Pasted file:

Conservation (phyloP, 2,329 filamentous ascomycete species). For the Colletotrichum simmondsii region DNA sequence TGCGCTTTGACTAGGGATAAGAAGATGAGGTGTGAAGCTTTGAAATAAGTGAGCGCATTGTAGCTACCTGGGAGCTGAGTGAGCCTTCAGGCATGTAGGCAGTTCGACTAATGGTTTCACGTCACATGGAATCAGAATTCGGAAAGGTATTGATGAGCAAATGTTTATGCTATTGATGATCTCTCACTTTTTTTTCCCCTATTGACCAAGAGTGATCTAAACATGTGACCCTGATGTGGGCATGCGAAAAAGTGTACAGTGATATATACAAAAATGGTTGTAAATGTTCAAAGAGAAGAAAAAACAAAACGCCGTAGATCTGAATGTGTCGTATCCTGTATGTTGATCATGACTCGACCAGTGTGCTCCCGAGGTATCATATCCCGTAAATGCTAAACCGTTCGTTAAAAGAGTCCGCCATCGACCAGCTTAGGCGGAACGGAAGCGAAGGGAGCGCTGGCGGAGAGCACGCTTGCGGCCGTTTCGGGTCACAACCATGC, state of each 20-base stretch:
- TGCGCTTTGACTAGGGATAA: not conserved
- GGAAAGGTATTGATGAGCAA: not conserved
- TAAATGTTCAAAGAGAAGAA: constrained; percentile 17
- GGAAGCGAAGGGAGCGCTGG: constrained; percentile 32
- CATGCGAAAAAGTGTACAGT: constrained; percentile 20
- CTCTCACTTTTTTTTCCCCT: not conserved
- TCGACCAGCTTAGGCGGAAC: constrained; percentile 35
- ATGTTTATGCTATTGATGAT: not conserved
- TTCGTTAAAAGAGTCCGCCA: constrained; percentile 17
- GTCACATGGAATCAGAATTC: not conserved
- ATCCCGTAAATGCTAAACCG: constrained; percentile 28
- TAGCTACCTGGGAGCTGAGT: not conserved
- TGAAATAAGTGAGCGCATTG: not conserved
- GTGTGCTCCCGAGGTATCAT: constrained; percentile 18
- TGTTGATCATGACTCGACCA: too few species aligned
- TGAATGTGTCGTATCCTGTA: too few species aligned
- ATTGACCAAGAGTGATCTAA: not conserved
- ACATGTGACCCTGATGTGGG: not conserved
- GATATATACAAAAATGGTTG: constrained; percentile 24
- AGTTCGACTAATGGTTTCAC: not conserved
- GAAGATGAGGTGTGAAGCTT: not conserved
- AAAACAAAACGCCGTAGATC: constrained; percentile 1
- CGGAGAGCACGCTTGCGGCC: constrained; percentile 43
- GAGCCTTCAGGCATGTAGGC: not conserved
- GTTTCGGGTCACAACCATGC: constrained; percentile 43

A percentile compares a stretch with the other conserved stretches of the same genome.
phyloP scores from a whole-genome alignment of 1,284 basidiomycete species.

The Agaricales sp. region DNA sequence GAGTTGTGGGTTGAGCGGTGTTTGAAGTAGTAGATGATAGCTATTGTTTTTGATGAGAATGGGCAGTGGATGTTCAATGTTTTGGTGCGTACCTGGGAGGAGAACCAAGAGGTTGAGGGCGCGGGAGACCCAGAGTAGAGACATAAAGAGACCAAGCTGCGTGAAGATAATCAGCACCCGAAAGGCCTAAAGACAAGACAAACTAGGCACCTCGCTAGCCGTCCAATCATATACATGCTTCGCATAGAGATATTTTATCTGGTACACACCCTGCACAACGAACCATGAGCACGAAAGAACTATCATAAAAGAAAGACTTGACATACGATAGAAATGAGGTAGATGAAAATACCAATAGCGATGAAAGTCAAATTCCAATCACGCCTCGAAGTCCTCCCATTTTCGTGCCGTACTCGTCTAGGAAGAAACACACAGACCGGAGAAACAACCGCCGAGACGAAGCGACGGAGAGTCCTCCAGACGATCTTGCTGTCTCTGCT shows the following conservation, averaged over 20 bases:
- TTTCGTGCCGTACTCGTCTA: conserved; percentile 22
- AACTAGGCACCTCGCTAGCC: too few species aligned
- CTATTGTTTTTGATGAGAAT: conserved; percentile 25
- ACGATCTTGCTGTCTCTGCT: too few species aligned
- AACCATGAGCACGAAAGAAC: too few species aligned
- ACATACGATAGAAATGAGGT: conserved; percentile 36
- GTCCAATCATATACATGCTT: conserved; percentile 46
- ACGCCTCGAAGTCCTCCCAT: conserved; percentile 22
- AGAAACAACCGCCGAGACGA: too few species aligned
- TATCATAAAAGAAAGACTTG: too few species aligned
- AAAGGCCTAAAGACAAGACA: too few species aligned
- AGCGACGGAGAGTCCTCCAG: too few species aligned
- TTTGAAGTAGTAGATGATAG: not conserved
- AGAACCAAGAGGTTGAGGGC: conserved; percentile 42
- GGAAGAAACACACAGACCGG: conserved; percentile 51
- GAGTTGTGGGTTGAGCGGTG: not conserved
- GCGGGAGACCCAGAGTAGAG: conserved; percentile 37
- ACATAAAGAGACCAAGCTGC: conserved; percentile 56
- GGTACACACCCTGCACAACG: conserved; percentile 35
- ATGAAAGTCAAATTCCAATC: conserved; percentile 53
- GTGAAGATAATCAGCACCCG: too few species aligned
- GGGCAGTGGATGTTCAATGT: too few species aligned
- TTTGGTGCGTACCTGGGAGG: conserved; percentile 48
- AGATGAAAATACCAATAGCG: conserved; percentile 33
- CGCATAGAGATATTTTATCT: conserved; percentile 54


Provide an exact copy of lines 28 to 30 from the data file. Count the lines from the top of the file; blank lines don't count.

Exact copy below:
phyloP scores from a whole-genome alignment of 1,284 basidiomycete species.

The Agaricales sp. region DNA sequence GAGTTGTGGGTTGAGCGGTGTTTGAAGTAGTAGATGATAGCTATTGTTTTTGATGAGAATGGGCAGTGGATGTTCAATGTTTTGGTGCGTACCTGGGAGGAGAACCAAGAGGTTGAGGGCGCGGGAGACCCAGAGTAGAGACATAAAGAGACCAAGCTGCGTGAAGATAATCAGCACCCGAAAGGCCTAAAGACAAGACAAACTAGGCACCTCGCTAGCCGTCCAATCATATACATGCTTCGCATAGAGATATTTTATCTGGTACACACCCTGCACAACGAACCATGAGCACGAAAGAACTATCATAAAAGAAAGACTTGACATACGATAGAAATGAGGTAGATGAAAATACCAATAGCGATGAAAGTCAAATTCCAATCACGCCTCGAAGTCCTCCCATTTTCGTGCCGTACTCGTCTAGGAAGAAACACACAGACCGGAGAAACAACCGCCGAGACGAAGCGACGGAGAGTCCTCCAGACGATCTTGCTGTCTCTGCT shows the following conservation, averaged over 20 bases:
- TTTCGTGCCGTACTCGTCTA: conserved; percentile 22